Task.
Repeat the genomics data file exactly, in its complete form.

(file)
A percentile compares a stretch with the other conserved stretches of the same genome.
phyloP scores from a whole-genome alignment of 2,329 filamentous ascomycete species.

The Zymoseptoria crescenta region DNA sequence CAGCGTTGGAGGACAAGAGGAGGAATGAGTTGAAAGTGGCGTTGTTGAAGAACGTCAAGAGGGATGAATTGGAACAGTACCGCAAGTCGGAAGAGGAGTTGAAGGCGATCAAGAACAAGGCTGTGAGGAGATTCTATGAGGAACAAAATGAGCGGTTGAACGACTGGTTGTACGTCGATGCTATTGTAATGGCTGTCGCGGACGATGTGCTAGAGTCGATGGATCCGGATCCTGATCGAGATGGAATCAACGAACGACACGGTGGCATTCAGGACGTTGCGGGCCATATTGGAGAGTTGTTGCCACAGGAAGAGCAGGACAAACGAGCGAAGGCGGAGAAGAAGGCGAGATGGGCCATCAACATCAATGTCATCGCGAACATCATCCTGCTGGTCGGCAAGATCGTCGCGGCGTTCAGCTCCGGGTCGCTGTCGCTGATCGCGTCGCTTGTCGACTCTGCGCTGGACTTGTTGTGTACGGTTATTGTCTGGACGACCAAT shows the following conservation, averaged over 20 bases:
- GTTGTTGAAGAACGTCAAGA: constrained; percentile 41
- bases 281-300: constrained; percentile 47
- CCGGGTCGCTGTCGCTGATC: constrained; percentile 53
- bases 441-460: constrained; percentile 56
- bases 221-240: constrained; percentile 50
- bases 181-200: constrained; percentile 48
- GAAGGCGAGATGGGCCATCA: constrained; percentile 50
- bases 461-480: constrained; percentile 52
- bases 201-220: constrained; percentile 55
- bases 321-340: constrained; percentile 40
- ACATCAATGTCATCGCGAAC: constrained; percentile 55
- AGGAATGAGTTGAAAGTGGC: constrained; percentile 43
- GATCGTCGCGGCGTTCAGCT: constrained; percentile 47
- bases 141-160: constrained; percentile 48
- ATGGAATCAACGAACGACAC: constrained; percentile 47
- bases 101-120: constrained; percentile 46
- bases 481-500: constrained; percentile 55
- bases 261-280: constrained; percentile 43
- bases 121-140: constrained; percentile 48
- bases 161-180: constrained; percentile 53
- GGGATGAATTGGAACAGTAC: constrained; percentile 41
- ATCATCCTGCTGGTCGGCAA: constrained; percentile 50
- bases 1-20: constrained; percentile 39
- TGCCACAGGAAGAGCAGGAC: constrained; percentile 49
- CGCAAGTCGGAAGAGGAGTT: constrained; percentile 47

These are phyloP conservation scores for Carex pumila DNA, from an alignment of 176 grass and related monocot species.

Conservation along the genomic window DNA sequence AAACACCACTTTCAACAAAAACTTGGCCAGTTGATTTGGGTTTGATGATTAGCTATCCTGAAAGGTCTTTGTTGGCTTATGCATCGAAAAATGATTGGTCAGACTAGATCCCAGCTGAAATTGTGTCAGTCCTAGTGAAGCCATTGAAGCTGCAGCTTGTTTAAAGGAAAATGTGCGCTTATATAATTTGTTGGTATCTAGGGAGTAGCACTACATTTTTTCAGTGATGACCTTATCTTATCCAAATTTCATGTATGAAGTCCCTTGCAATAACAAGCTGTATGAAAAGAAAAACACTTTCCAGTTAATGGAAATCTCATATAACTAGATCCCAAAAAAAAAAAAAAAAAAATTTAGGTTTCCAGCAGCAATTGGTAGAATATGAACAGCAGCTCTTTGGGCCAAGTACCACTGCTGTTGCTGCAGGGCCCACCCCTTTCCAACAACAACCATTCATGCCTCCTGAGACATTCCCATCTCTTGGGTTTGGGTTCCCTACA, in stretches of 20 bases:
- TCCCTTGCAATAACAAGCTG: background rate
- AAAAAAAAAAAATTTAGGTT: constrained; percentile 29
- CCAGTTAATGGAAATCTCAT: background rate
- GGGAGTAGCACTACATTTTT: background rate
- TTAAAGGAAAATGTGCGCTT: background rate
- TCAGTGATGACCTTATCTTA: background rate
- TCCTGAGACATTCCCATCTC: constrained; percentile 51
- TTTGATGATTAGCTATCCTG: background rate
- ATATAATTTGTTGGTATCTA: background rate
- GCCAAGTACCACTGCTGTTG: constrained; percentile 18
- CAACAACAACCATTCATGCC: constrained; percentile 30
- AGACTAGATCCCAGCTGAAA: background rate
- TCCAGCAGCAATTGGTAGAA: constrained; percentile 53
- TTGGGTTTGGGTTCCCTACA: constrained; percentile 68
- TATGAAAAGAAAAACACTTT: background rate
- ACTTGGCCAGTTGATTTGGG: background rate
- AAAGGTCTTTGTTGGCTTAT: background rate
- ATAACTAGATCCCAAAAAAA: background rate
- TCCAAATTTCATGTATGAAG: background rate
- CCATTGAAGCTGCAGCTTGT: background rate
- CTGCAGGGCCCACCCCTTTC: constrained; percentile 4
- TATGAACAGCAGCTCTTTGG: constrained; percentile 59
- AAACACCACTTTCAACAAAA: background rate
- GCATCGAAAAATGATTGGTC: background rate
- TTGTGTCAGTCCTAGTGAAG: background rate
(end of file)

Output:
A percentile compares a stretch with the other conserved stretches of the same genome.
phyloP scores from a whole-genome alignment of 2,329 filamentous ascomycete species.

The Zymoseptoria crescenta region DNA sequence CAGCGTTGGAGGACAAGAGGAGGAATGAGTTGAAAGTGGCGTTGTTGAAGAACGTCAAGAGGGATGAATTGGAACAGTACCGCAAGTCGGAAGAGGAGTTGAAGGCGATCAAGAACAAGGCTGTGAGGAGATTCTATGAGGAACAAAATGAGCGGTTGAACGACTGGTTGTACGTCGATGCTATTGTAATGGCTGTCGCGGACGATGTGCTAGAGTCGATGGATCCGGATCCTGATCGAGATGGAATCAACGAACGACACGGTGGCATTCAGGACGTTGCGGGCCATATTGGAGAGTTGTTGCCACAGGAAGAGCAGGACAAACGAGCGAAGGCGGAGAAGAAGGCGAGATGGGCCATCAACATCAATGTCATCGCGAACATCATCCTGCTGGTCGGCAAGATCGTCGCGGCGTTCAGCTCCGGGTCGCTGTCGCTGATCGCGTCGCTTGTCGACTCTGCGCTGGACTTGTTGTGTACGGTTATTGTCTGGACGACCAAT shows the following conservation, averaged over 20 bases:
- GTTGTTGAAGAACGTCAAGA: constrained; percentile 41
- bases 281-300: constrained; percentile 47
- CCGGGTCGCTGTCGCTGATC: constrained; percentile 53
- bases 441-460: constrained; percentile 56
- bases 221-240: constrained; percentile 50
- bases 181-200: constrained; percentile 48
- GAAGGCGAGATGGGCCATCA: constrained; percentile 50
- bases 461-480: constrained; percentile 52
- bases 201-220: constrained; percentile 55
- bases 321-340: constrained; percentile 40
- ACATCAATGTCATCGCGAAC: constrained; percentile 55
- AGGAATGAGTTGAAAGTGGC: constrained; percentile 43
- GATCGTCGCGGCGTTCAGCT: constrained; percentile 47
- bases 141-160: constrained; percentile 48
- ATGGAATCAACGAACGACAC: constrained; percentile 47
- bases 101-120: constrained; percentile 46
- bases 481-500: constrained; percentile 55
- bases 261-280: constrained; percentile 43
- bases 121-140: constrained; percentile 48
- bases 161-180: constrained; percentile 53
- GGGATGAATTGGAACAGTAC: constrained; percentile 41
- ATCATCCTGCTGGTCGGCAA: constrained; percentile 50
- bases 1-20: constrained; percentile 39
- TGCCACAGGAAGAGCAGGAC: constrained; percentile 49
- CGCAAGTCGGAAGAGGAGTT: constrained; percentile 47

These are phyloP conservation scores for Carex pumila DNA, from an alignment of 176 grass and related monocot species.

Conservation along the genomic window DNA sequence AAACACCACTTTCAACAAAAACTTGGCCAGTTGATTTGGGTTTGATGATTAGCTATCCTGAAAGGTCTTTGTTGGCTTATGCATCGAAAAATGATTGGTCAGACTAGATCCCAGCTGAAATTGTGTCAGTCCTAGTGAAGCCATTGAAGCTGCAGCTTGTTTAAAGGAAAATGTGCGCTTATATAATTTGTTGGTATCTAGGGAGTAGCACTACATTTTTTCAGTGATGACCTTATCTTATCCAAATTTCATGTATGAAGTCCCTTGCAATAACAAGCTGTATGAAAAGAAAAACACTTTCCAGTTAATGGAAATCTCATATAACTAGATCCCAAAAAAAAAAAAAAAAAAATTTAGGTTTCCAGCAGCAATTGGTAGAATATGAACAGCAGCTCTTTGGGCCAAGTACCACTGCTGTTGCTGCAGGGCCCACCCCTTTCCAACAACAACCATTCATGCCTCCTGAGACATTCCCATCTCTTGGGTTTGGGTTCCCTACA, in stretches of 20 bases:
- TCCCTTGCAATAACAAGCTG: background rate
- AAAAAAAAAAAATTTAGGTT: constrained; percentile 29
- CCAGTTAATGGAAATCTCAT: background rate
- GGGAGTAGCACTACATTTTT: background rate
- TTAAAGGAAAATGTGCGCTT: background rate
- TCAGTGATGACCTTATCTTA: background rate
- TCCTGAGACATTCCCATCTC: constrained; percentile 51
- TTTGATGATTAGCTATCCTG: background rate
- ATATAATTTGTTGGTATCTA: background rate
- GCCAAGTACCACTGCTGTTG: constrained; percentile 18
- CAACAACAACCATTCATGCC: constrained; percentile 30
- AGACTAGATCCCAGCTGAAA: background rate
- TCCAGCAGCAATTGGTAGAA: constrained; percentile 53
- TTGGGTTTGGGTTCCCTACA: constrained; percentile 68
- TATGAAAAGAAAAACACTTT: background rate
- ACTTGGCCAGTTGATTTGGG: background rate
- AAAGGTCTTTGTTGGCTTAT: background rate
- ATAACTAGATCCCAAAAAAA: background rate
- TCCAAATTTCATGTATGAAG: background rate
- CCATTGAAGCTGCAGCTTGT: background rate
- CTGCAGGGCCCACCCCTTTC: constrained; percentile 4
- TATGAACAGCAGCTCTTTGG: constrained; percentile 59
- AAACACCACTTTCAACAAAA: background rate
- GCATCGAAAAATGATTGGTC: background rate
- TTGTGTCAGTCCTAGTGAAG: background rate